Hands-on science education

Fifty senior secondary school pupils from throughout the country have converged on Dunedin for the 10th anniversary of a national science education camp.

"We try to give them the same opportunity that high school pupils have in major urban areas, such as access to science centres," University of Otago programme director Steve Broni said.

The focus of the Otago University Advanced School Sciences Academy was on potentially high-achieving science pupils and their teachers from rural, provincial and lower-decile schools throughout the country.

"We’ve targeted what we consider to be the areas of greatest need for the past 10 years," Mr Broni said.

Steph Bartlett (17), of Kerikeri High School, Northland, takes part in a genetic education...
Steph Bartlett (17), of Kerikeri High School, Northland, takes part in a genetic education session in the University of Otago biochemistry department yesterday. PHOTO: PETER MCINTOSH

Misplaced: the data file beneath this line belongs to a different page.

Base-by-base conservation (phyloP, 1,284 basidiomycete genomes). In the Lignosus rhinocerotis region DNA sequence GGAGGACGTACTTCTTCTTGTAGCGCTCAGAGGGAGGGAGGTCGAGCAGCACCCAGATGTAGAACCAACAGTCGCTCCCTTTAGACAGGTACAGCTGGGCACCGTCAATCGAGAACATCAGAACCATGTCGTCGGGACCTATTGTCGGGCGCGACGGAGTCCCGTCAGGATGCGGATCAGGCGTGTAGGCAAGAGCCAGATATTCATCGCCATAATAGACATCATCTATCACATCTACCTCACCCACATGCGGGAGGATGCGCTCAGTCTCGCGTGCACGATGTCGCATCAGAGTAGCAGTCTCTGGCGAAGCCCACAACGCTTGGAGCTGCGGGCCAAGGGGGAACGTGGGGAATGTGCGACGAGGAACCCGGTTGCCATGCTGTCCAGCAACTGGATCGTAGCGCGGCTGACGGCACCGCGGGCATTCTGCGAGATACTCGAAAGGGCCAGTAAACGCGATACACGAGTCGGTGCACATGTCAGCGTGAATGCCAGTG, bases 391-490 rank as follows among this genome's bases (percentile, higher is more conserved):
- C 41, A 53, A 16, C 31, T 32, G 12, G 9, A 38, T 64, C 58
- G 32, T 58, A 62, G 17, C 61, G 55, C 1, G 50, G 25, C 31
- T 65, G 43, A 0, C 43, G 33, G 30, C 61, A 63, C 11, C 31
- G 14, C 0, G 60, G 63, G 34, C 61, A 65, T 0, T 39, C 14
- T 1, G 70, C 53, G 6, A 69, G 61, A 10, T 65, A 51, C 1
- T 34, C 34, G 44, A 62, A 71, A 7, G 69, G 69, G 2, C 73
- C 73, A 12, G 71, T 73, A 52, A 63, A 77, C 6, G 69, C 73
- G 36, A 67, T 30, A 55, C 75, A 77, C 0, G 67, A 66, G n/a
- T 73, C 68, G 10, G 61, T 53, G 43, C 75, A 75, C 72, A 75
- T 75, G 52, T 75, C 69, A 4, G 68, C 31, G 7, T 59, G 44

The academy had operated initially on a trial basis for the first three years but now was fully funded by the university.

 

Because of the demand for academy places, he would like to expand the intake to about 80, but needed to attract further sponsorship to achieve that.

The pupils yesterday simulated solving a crime using DNA analysis, and undertook genetic research.

Apart from the week-long programme for pupils, the academy also offers a three-day residential professional development and learning programme for teachers, and 24 are attending.

The same pupils will return to Dunedin in July for a week-long winter educational camp.

The goal was to boost their ability to excel in the final year of secondary school science and prepare them for tertiary study.

Since its first intake in 2011, nearly 600 pupils had completed the programme and more than 90% went on to some form of tertiary education, he said.

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